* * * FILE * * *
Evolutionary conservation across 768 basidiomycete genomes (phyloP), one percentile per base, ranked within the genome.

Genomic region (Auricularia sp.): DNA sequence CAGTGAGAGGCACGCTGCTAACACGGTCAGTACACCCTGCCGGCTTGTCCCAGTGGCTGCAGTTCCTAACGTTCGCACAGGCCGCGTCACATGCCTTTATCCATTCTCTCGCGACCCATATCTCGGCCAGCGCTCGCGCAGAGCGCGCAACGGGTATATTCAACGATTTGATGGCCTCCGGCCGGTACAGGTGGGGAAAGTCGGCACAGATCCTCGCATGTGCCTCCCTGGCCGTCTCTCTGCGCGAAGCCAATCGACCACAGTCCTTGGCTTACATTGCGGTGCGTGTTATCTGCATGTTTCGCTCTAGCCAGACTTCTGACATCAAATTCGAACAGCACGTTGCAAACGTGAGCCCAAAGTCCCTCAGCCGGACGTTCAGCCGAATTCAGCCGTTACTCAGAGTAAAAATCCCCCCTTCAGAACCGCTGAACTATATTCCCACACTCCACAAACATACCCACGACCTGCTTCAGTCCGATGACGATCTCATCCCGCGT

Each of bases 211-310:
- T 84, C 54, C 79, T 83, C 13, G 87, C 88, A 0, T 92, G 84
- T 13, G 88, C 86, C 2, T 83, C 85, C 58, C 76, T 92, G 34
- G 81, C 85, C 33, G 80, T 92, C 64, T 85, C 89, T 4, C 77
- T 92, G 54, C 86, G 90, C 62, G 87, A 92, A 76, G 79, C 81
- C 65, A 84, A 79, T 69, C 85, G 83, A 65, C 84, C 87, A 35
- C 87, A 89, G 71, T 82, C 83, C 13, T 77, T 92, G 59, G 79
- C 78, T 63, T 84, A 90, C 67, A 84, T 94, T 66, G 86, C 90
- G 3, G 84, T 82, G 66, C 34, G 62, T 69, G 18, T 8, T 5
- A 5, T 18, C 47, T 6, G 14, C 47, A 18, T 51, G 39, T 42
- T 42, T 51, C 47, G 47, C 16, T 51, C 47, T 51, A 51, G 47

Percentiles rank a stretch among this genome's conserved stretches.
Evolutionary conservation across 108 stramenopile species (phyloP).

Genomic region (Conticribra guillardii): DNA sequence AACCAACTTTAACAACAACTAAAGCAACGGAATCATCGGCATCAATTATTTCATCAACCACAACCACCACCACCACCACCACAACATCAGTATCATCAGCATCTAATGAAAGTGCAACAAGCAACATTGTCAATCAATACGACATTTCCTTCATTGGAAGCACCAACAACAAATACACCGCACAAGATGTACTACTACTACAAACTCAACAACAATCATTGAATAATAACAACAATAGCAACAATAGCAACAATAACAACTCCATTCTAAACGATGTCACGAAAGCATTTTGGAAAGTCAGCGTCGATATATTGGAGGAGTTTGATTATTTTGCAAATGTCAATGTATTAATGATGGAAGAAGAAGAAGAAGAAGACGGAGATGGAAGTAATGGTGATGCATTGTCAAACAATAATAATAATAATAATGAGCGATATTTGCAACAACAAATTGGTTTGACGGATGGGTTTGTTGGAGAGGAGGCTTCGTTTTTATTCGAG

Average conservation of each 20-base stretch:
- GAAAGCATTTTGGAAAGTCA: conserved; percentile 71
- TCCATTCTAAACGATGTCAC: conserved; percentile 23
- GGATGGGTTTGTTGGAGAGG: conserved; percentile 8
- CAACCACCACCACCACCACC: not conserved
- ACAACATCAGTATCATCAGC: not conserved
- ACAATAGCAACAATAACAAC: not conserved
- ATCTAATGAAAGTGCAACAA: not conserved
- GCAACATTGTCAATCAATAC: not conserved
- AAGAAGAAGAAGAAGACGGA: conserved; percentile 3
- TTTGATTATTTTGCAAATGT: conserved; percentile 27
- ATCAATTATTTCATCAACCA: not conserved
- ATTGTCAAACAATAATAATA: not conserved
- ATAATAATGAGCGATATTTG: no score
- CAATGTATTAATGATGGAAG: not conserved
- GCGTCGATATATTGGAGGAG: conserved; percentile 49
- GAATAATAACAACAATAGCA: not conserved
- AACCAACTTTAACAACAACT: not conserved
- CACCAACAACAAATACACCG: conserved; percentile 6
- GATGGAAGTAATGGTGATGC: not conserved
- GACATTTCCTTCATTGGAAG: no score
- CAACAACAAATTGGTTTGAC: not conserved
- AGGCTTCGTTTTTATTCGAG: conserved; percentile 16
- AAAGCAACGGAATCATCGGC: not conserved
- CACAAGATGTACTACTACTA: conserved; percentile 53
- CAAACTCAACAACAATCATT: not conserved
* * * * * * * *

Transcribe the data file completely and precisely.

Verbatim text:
Evolutionary conservation across 768 basidiomycete genomes (phyloP), one percentile per base, ranked within the genome.

Genomic region (Auricularia sp.): DNA sequence CAGTGAGAGGCACGCTGCTAACACGGTCAGTACACCCTGCCGGCTTGTCCCAGTGGCTGCAGTTCCTAACGTTCGCACAGGCCGCGTCACATGCCTTTATCCATTCTCTCGCGACCCATATCTCGGCCAGCGCTCGCGCAGAGCGCGCAACGGGTATATTCAACGATTTGATGGCCTCCGGCCGGTACAGGTGGGGAAAGTCGGCACAGATCCTCGCATGTGCCTCCCTGGCCGTCTCTCTGCGCGAAGCCAATCGACCACAGTCCTTGGCTTACATTGCGGTGCGTGTTATCTGCATGTTTCGCTCTAGCCAGACTTCTGACATCAAATTCGAACAGCACGTTGCAAACGTGAGCCCAAAGTCCCTCAGCCGGACGTTCAGCCGAATTCAGCCGTTACTCAGAGTAAAAATCCCCCCTTCAGAACCGCTGAACTATATTCCCACACTCCACAAACATACCCACGACCTGCTTCAGTCCGATGACGATCTCATCCCGCGT

Each of bases 211-310:
- T 84, C 54, C 79, T 83, C 13, G 87, C 88, A 0, T 92, G 84
- T 13, G 88, C 86, C 2, T 83, C 85, C 58, C 76, T 92, G 34
- G 81, C 85, C 33, G 80, T 92, C 64, T 85, C 89, T 4, C 77
- T 92, G 54, C 86, G 90, C 62, G 87, A 92, A 76, G 79, C 81
- C 65, A 84, A 79, T 69, C 85, G 83, A 65, C 84, C 87, A 35
- C 87, A 89, G 71, T 82, C 83, C 13, T 77, T 92, G 59, G 79
- C 78, T 63, T 84, A 90, C 67, A 84, T 94, T 66, G 86, C 90
- G 3, G 84, T 82, G 66, C 34, G 62, T 69, G 18, T 8, T 5
- A 5, T 18, C 47, T 6, G 14, C 47, A 18, T 51, G 39, T 42
- T 42, T 51, C 47, G 47, C 16, T 51, C 47, T 51, A 51, G 47

Percentiles rank a stretch among this genome's conserved stretches.
Evolutionary conservation across 108 stramenopile species (phyloP).

Genomic region (Conticribra guillardii): DNA sequence AACCAACTTTAACAACAACTAAAGCAACGGAATCATCGGCATCAATTATTTCATCAACCACAACCACCACCACCACCACCACAACATCAGTATCATCAGCATCTAATGAAAGTGCAACAAGCAACATTGTCAATCAATACGACATTTCCTTCATTGGAAGCACCAACAACAAATACACCGCACAAGATGTACTACTACTACAAACTCAACAACAATCATTGAATAATAACAACAATAGCAACAATAGCAACAATAACAACTCCATTCTAAACGATGTCACGAAAGCATTTTGGAAAGTCAGCGTCGATATATTGGAGGAGTTTGATTATTTTGCAAATGTCAATGTATTAATGATGGAAGAAGAAGAAGAAGAAGACGGAGATGGAAGTAATGGTGATGCATTGTCAAACAATAATAATAATAATAATGAGCGATATTTGCAACAACAAATTGGTTTGACGGATGGGTTTGTTGGAGAGGAGGCTTCGTTTTTATTCGAG

Average conservation of each 20-base stretch:
- GAAAGCATTTTGGAAAGTCA: conserved; percentile 71
- TCCATTCTAAACGATGTCAC: conserved; percentile 23
- GGATGGGTTTGTTGGAGAGG: conserved; percentile 8
- CAACCACCACCACCACCACC: not conserved
- ACAACATCAGTATCATCAGC: not conserved
- ACAATAGCAACAATAACAAC: not conserved
- ATCTAATGAAAGTGCAACAA: not conserved
- GCAACATTGTCAATCAATAC: not conserved
- AAGAAGAAGAAGAAGACGGA: conserved; percentile 3
- TTTGATTATTTTGCAAATGT: conserved; percentile 27
- ATCAATTATTTCATCAACCA: not conserved
- ATTGTCAAACAATAATAATA: not conserved
- ATAATAATGAGCGATATTTG: no score
- CAATGTATTAATGATGGAAG: not conserved
- GCGTCGATATATTGGAGGAG: conserved; percentile 49
- GAATAATAACAACAATAGCA: not conserved
- AACCAACTTTAACAACAACT: not conserved
- CACCAACAACAAATACACCG: conserved; percentile 6
- GATGGAAGTAATGGTGATGC: not conserved
- GACATTTCCTTCATTGGAAG: no score
- CAACAACAAATTGGTTTGAC: not conserved
- AGGCTTCGTTTTTATTCGAG: conserved; percentile 16
- AAAGCAACGGAATCATCGGC: not conserved
- CACAAGATGTACTACTACTA: conserved; percentile 53
- CAAACTCAACAACAATCATT: not conserved